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PISCATAWAY, NJ – The latest media outlet to conduct an analysis of Rutgers Athletic Department has found the same thing everyone here already knew: the University overestimated future attendance at football games to justify the $102M expansion of Rutgers Stadium.
The Newark Star-Ledger found that football ticket sales only brought in $7.75M this year, a 27% decrease from 2010’s total, $10.63M. Conversely, the football team’s on-field performance improved dramatically this season after a dismal 2010.
The smoking gun indicating a miscalculation is the fact the University has been giving out free tickets to make the stadium look full. This year, less than six in ten fans had paid admission:
One of the more surprising findings shows that an increasingly smaller percentage of fans at home games now pay for tickets, because to offset declining attendance, the university hands out fistfuls of complimentary passes to fill seats. While the stadium may look more filled, there is still less revenue for the cash-strapped program.
This year, roughly 59 percent of the fans bought a ticket, down from 76 percent in 2009. And despite a liberal use of complimentary tickets, the team still played in front of thousands of empty seats this year, even though it went into its final home game with a chance to win its first Big East title.
All told, the University’s Athletics Department spent $26.8M more than it took in last year. And this year’s 27% drop in ticket sales to the department’s biggest cash cow can’t be good for business. Both Bloomberg and USA Today had previously released exposes on the University’s hemorraging athletics budget this summer.
Clearly, the expansion of the football stadium, which was hurriedly approved by the University’s Board of Governors, during winter break and before a hearing could be held to solicit input from the public. The decision came in response to a promise from then-Gov. Jon Corzine, who pledged to raise $30M from the private sector for the cause.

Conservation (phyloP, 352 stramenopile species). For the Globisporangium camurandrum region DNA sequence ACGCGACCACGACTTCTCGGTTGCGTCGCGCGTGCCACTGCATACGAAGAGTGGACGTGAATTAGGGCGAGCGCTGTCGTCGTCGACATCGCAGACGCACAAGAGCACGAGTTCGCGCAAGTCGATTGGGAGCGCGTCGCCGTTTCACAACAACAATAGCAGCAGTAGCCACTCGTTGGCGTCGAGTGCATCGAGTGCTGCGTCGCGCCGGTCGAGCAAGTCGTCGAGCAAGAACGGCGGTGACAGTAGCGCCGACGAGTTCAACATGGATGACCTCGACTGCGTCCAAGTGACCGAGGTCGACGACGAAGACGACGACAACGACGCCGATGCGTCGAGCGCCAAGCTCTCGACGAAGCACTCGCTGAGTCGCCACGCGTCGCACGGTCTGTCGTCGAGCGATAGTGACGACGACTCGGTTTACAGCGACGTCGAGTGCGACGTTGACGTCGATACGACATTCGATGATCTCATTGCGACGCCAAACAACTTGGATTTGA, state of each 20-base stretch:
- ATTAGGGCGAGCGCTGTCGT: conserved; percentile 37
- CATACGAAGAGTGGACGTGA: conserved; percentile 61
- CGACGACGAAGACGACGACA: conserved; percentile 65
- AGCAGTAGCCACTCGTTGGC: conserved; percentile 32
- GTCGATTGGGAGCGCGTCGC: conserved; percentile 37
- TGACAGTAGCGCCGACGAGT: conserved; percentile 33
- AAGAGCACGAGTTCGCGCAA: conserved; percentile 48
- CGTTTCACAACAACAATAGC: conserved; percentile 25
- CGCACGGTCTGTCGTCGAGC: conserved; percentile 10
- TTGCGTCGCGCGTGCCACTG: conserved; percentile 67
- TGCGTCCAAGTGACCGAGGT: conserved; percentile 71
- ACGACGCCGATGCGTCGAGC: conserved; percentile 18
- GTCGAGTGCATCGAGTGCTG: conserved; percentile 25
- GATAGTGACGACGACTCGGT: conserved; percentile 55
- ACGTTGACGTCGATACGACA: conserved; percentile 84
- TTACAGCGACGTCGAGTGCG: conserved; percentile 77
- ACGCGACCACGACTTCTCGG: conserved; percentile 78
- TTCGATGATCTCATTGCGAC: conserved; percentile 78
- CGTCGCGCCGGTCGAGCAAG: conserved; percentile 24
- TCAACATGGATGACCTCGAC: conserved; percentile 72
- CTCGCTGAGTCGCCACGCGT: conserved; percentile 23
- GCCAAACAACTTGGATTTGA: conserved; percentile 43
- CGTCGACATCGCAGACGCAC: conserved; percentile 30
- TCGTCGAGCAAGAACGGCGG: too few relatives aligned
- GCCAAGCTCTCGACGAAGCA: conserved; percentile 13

He raised $1.09M, including $1M of his own money, before someone told him it was totally shady and probably illegal to do that. The Board of Governors had to move some money around, lower the quality of education at the school, and make ends meet without the Corzine money.
The current student representative on the Board of Governors, Kristen Clarke, who was not on the Board at the time, said most students see the stadium as wasteful spending in light of the low attendance:
“You would be hard-pressed to find someone today who is in favor of the stadium expansion instead of investing in new technology, such as digital classrooms,” said Kristen Clarke, a 21-year-old senior who serves as the student representative on the Board of Governors. “I love football, and go to all the football games, but I don’t think any have been sold-out. It just has not worked out that way.”
Oddly enough, the University’s administration is now arguing that the football stadium expansion is for more than just the football program, and plans to use some creative accounting to make the program appear more profitable in the future:
That figure includes the $6.2 million the university paid on debt for the stadium expansion, records show. However, Pernetti said future financial reports will no longer include the debt payments in the program’s operating expenses, a deletion that will make the program appear much more financially stable.”
“When the expansion is paid off, the university will own it, not the football program, so it just makes sense,” said Pernetti, adding that the football program turned a modest profit last year if the debt payment is not counted.
Thus far, the stadium has been used exclusively for football since the expansion project began, with the exception of a very rainy commencement ceremony in May 2011.
Charlie is the founder and editor of New Brunswick Today, and the winner of the Awbrey Award for Community-Oriented Local Journalism. He is a proud Rutgers University journalism graduate, a community organizer, and a former independent candidate for mayor of New Brunswick.